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Highlight Round table: Theory, policy and practice in lifelong learning

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Subject Steel Partnership Training - UK (Emma Wallis, Mark Stuart & Andrew Murray)
Outline During recent decades restructuring within the UK steel industry has required employees to have a broader range of skills.  Restructuring has, however, also highlighted the need for workers to embrace lifelong learning in order to increase their employability by gaining transferable skills. 
   The trade unioin ISTC took the decision to facilitate the development of training and learning opportunities for steel industry employees themselves, and Steel Partnership Training (SPT) was established in order to fulfil this role: to promote lifelong learning within steel communities, and learning opportunities for displaced workers. 
    SPT sometimes provides training directly, but more often the organisation facilitates the provision of learning opportunities for workers within the steel and metal sector, by drawing down funding from European and UK government sources in order to run projects that enable partnerships of local employers, colleges, and other training providers to develop tailored learning opportunities for displaced workers, and those under threat of redundancy.  Each local partnership therefore involves different actors reflecting local circumstances and priorities. 
    SPT addresses the training and learning agenda on a number of levels. Whilst some of the local learning partnerships have developed in response to plant level closures or restructuring, and therefore have the objective of facilitating redundant steel and metal sector workers gaining transferable skills which will increase their employability in the labour market beyond the steel and metal sector, other learning partnerships, have been instituted in order to promote lifelong learning, especially within workplace settings where workers are likely to be facing redundancy.  A third group of learning partnerships however, have emerged in order to attempt to bridge the gap between the trade union and the employer agendas with respect to training and learning.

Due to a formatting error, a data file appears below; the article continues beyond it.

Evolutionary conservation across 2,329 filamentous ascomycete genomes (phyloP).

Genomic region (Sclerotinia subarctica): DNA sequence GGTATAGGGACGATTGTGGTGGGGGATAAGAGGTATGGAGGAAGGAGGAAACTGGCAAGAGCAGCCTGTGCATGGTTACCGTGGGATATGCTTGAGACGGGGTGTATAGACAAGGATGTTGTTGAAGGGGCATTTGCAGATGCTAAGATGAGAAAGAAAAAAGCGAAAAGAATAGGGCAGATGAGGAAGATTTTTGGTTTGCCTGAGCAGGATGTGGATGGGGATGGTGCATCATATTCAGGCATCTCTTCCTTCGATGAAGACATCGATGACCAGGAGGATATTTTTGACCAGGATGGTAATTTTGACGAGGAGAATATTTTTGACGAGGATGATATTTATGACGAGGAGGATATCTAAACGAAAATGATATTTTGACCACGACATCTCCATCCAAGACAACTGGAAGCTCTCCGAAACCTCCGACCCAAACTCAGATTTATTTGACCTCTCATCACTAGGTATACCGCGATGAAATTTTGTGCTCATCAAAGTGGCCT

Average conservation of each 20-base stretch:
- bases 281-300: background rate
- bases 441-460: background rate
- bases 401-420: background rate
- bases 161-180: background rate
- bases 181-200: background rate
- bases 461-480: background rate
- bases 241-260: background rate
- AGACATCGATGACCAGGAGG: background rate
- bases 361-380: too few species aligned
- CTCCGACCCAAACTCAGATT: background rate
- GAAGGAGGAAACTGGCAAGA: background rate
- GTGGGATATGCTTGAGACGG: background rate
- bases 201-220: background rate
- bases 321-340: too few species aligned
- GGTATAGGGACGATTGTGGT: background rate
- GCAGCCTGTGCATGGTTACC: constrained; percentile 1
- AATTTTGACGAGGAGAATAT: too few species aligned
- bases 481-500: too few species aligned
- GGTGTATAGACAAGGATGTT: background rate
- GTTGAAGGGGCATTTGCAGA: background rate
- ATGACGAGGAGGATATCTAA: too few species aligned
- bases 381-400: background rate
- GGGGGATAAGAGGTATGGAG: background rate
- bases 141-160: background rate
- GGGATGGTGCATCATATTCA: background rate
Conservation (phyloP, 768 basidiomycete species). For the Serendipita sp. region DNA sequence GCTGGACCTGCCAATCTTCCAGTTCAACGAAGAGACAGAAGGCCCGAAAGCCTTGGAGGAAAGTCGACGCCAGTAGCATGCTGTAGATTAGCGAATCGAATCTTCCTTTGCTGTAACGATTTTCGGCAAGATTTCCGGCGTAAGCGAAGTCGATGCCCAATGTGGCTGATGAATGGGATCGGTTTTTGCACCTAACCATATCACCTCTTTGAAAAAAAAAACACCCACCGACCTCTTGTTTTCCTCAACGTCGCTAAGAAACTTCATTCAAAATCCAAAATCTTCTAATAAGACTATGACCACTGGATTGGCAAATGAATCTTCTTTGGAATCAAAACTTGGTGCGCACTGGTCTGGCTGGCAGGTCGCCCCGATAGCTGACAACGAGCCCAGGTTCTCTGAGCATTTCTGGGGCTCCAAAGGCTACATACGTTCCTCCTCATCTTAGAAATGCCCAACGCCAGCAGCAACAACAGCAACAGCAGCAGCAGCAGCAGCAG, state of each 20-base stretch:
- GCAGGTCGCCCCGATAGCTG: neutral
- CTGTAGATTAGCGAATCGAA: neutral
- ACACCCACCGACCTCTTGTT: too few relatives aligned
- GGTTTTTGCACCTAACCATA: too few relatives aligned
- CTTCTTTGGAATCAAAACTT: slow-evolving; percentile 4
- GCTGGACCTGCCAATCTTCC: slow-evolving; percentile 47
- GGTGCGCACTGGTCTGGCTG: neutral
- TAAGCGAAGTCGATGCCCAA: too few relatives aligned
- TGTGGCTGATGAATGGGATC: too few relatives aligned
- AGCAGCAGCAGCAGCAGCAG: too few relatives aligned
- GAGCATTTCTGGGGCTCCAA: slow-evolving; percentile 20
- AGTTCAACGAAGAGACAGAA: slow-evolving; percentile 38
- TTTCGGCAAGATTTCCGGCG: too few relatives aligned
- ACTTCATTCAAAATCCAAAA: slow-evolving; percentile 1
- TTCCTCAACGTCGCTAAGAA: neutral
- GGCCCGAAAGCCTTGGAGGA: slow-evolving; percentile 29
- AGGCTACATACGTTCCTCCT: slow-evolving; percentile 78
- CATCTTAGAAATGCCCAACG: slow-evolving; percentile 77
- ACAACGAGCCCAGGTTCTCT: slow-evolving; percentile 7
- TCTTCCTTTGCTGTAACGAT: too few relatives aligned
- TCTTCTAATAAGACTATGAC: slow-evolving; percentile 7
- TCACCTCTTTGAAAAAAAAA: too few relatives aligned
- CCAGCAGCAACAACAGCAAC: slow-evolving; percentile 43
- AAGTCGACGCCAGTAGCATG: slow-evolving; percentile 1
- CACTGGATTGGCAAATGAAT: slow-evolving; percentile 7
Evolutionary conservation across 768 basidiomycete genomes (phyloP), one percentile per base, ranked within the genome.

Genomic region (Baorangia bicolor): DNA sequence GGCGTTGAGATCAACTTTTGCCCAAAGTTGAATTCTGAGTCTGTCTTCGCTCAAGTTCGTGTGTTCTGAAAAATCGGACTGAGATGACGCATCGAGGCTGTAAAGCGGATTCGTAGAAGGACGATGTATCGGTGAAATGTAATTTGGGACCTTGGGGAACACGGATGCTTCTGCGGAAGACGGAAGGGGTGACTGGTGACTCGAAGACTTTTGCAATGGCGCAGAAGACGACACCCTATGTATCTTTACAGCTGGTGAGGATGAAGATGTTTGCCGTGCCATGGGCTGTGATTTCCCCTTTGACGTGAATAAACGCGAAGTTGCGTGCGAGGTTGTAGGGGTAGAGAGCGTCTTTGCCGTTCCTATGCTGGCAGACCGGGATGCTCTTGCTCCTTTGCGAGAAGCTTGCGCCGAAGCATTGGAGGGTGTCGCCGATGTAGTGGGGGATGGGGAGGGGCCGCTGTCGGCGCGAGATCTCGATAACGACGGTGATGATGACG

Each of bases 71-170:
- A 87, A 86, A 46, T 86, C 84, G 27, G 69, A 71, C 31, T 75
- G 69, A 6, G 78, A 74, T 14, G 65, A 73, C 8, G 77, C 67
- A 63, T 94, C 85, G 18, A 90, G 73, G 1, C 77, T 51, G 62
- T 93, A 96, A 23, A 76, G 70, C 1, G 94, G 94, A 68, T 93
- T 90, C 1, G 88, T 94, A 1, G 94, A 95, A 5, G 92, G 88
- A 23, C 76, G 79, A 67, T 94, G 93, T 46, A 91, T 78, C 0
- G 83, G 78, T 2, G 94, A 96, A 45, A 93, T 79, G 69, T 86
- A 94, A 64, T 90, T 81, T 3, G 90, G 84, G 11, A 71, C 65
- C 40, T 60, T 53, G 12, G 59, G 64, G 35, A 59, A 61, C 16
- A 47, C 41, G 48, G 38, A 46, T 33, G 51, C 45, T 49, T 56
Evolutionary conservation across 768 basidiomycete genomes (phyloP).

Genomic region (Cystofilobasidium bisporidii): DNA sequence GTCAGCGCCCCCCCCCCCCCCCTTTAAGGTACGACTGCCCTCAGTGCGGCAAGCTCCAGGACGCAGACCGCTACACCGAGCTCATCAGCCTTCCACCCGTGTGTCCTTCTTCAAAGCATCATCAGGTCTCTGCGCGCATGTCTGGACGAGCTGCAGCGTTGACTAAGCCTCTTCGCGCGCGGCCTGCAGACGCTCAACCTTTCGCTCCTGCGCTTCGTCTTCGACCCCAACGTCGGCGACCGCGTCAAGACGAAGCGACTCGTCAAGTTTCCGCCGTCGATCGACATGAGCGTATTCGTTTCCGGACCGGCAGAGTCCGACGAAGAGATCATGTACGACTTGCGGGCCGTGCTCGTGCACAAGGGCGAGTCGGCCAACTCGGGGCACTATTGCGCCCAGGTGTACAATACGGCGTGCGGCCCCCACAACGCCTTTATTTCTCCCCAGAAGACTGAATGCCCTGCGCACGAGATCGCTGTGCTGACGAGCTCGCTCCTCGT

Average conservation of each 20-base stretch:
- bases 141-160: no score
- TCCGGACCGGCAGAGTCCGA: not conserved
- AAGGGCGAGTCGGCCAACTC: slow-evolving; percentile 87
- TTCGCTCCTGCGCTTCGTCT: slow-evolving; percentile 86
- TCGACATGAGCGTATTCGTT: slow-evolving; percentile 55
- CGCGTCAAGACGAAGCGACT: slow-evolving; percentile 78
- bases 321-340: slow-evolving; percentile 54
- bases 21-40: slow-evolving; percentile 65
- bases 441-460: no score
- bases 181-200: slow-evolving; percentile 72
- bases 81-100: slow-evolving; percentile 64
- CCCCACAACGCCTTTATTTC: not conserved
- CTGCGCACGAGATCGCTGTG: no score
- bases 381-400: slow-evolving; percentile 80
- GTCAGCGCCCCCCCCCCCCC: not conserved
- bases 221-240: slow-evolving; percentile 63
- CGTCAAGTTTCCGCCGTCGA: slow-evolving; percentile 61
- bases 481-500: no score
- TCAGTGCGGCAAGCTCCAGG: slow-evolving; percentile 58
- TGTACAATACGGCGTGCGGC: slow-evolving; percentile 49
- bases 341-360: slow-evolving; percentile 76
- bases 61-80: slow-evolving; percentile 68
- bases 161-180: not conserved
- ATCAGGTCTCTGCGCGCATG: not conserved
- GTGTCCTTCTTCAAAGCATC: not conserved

The activities of SPT raise questions about whether the workplace or the community is the most appropriate locus for trade union activity in the field of learning. It could be argued that SPTís community based initiatives for displaced workers have enabled learning opportunities to be developed that reflect the needs of labour to a greater extent than those developed within the workplace. This however, perhaps reflects that workers displaced from, and those remaining within, the steel industry have a different relationship with the labour market, and that the workplace, unlike the community is a contested arena for learning.
    By outlining a number of key projects and innovations advanced by SPT, the paper highlights some of the benefits that can accrue from such a trade union-led strategy. However, given the imperatives of capitalist restructuring and the contradictory dynamics of SPTís strategy and practice, the case reveals some of the key challenges that trade unions face in engaging with the lifelong learning agenda.
Source Selected passages from the authors' paper "A trade union-led partnership for lifelong learning in the UK steel industry: Meaningful collaboration or complicity with the objectives of capital?" presented at the HRD conference in Toulouse, May 2003 (see proceedings)
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